Heading into a presidential election year that includes the first Kansas presidential primaries since 1992, the Sedgwick County Election Office will spend more than it has in at least 10 years.
The election office will get $3.5 million in 2024 under a budget recently adopted by the Sedgwick County Commission. But a request to send mail-in ballot applications to all registered voters got rejected.
Election Commissioner Laura Rainwater said she made the spending hike her top priority to cut voter wait times at the polls and address staff burnout. She took over following a period of turnover and controversy. She is the third person to hold the office since 2020.
“I don’t want anyone to have to stand in line more than 15 minutes,” she said.
A recent analysis by The Wichita Beacon found some correlation to an increase in voter turnout when counties spent more on elections.
In the 2022 and 2018 elections, Sedgwick County — the state’s second largest county — spent about $6 per registered voter on elections. More populous Johnson County spent $10 per registered voter. Johnson County’s voter turnout was higher — 62% in 2018 and 57% in 2022. Sedgwick County voter turnout was 56% in 2018 and 47% in 2022.
The Sedgwick County funding boost includes about $445,000 to pay for presidential primaries on March 19, 2024 — a cost the Kansas Legislature agreed to cover with state money. The election budget also includes roughly $900,000 for contractual services — things like software upgrades, ballot printing, voting equipment maintenance and truck rental services.
“Going into the budget process, my top priority was staffing,” Rainwater said. “The election office has been understaffed for many years, which had resulted in burnout and high turnover.”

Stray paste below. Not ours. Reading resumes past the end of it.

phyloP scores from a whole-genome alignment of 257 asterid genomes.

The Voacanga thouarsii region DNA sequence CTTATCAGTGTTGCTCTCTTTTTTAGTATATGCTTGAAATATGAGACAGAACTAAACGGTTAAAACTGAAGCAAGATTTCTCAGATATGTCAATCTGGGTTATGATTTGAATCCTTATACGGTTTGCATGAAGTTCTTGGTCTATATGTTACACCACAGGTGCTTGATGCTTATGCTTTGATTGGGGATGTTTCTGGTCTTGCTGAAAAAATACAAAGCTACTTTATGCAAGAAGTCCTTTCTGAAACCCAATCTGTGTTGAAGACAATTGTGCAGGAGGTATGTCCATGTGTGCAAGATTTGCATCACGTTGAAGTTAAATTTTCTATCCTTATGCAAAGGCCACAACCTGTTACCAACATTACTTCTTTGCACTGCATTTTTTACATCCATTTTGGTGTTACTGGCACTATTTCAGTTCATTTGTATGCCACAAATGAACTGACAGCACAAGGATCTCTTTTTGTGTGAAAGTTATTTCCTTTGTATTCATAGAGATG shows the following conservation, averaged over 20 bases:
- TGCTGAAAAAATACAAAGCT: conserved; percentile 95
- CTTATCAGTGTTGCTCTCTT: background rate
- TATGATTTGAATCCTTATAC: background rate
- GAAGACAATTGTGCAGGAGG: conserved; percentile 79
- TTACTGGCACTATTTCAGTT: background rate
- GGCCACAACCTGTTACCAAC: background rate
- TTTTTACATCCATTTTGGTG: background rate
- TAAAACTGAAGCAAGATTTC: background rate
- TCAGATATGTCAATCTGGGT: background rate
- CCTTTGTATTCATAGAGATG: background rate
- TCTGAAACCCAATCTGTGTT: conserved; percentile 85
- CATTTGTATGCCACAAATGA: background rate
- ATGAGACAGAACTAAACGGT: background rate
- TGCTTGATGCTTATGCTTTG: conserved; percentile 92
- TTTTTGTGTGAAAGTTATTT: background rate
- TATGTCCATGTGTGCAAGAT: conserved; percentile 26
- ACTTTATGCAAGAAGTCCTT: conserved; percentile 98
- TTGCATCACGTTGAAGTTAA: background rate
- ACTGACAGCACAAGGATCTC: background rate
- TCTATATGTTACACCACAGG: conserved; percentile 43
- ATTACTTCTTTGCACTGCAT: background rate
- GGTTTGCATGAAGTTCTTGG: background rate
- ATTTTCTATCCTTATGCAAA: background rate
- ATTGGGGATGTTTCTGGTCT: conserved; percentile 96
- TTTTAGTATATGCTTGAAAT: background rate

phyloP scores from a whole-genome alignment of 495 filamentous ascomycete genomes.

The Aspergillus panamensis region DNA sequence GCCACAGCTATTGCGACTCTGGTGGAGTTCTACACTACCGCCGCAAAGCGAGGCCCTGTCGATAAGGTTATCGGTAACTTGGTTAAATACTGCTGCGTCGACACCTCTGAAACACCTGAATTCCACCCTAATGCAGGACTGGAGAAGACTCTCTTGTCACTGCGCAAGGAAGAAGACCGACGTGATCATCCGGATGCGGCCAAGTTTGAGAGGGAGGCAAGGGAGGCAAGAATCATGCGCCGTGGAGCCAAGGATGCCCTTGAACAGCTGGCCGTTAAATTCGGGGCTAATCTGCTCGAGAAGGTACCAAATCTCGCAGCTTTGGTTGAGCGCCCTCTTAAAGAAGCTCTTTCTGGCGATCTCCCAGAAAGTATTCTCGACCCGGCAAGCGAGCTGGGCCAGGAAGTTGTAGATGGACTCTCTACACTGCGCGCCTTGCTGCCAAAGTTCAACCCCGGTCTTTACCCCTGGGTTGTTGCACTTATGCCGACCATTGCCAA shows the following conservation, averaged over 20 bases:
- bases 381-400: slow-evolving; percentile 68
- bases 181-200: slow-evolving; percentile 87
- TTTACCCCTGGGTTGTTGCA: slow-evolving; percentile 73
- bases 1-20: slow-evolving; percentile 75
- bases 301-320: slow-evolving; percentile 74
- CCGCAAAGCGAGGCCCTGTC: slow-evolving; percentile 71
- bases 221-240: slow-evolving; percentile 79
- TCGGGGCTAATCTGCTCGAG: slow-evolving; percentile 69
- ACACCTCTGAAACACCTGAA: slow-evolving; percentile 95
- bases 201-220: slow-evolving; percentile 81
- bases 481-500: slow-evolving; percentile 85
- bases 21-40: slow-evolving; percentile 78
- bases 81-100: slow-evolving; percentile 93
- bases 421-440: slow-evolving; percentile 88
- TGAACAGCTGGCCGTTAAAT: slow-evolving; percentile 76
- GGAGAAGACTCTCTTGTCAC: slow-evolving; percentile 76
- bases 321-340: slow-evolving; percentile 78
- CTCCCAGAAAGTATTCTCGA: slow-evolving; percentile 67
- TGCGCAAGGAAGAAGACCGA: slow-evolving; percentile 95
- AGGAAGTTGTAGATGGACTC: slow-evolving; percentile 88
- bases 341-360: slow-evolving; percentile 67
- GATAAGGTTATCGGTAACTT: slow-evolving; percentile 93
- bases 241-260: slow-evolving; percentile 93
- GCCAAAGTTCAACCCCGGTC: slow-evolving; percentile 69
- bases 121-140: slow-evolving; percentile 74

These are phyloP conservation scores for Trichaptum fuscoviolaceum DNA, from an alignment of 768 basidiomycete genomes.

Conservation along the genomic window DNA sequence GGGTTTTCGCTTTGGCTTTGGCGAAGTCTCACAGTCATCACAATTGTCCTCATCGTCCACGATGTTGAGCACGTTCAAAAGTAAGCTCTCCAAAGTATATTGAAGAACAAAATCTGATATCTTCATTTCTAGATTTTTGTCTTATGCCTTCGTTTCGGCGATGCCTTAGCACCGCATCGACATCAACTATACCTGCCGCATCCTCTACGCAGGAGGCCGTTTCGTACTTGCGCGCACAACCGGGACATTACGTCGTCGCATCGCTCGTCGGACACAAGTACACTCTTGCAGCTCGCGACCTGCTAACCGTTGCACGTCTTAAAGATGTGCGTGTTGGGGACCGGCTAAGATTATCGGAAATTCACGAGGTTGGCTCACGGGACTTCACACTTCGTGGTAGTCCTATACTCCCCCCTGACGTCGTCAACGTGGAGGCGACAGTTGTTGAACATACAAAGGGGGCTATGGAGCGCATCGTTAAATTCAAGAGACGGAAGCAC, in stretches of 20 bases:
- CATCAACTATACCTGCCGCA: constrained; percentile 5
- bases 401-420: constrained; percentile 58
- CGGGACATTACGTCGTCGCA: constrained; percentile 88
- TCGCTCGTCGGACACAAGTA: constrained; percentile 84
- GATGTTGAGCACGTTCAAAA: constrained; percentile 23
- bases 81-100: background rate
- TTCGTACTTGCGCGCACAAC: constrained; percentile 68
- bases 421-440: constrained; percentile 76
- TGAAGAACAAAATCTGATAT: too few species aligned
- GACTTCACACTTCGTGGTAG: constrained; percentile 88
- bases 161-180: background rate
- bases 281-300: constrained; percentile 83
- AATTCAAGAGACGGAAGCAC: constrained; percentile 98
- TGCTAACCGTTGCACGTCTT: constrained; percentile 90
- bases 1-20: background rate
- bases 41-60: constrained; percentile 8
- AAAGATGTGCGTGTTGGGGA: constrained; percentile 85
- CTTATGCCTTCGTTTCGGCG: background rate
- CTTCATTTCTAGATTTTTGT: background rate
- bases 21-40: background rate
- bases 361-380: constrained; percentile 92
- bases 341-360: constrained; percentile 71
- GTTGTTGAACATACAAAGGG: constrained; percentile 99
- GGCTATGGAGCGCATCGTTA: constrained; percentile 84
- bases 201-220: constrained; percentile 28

She said the problem would likely become more acute in a presidential election year.
Rainwater asked for the equivalent of seven additional full-time employees. Commissioners agreed to fund three at a cost of about $210,000.
No money for mass mailing of applications for mail-in ballots
The County Commission declined to spend $120,000 to send all registered voters applications for mail-in advance ballots. Those applications had been mailed in every presidential and midterm election since 2008.
That practice stopped without notice to voters in 2022, leading to criticism from the League of Women Voters and others who speculated it reduced voter participation, particularly among elderly and disabled voters. Rainwater said typically 50,000 voters would return the applications.
Rainwater asked the commission to reinstate the mailings in 2024, but the commission opted to instead spend $63,700 on general information postcards to about 200,000 households. The postcards will include early voting center locations and hours, as well as information about how to request advance mail ballot applications online.
The $18,500 of the savings was reallocated to add 15 additional polling sites, doubling the number Rainwater had requested to 30.
“The ultimate goal is to reduce lines on Election Day,” Rainwater said.
Whether that compromise increases turnout depends on where the additional polling places are located, said Russell Arben Fox, a political science professor at Friends University.
“If you’re not seeing additional polling sites and additional staff in low-income areas, around college campuses and in predominantly non-white neighborhoods, then it will be very easy to read a clear partisan and class-based motivation behind this decision,” he said in an email. Mailing advance-ballot applications across the country and in Kansas has been shown to boost voting by younger, poorer and nonwhite voters, he said.
|Year||Election Budget||Total Voters |
|2024||$3,526,170||Not held yet||Presidential|
|2023||$1,971,114||Not held yet||Local offices|
|2017||$2,419,137*||24,127||8%||Local (No mayoral race)|
The Wichita Beacon’s statehouse reporter Miranda Moore contributed to this report.
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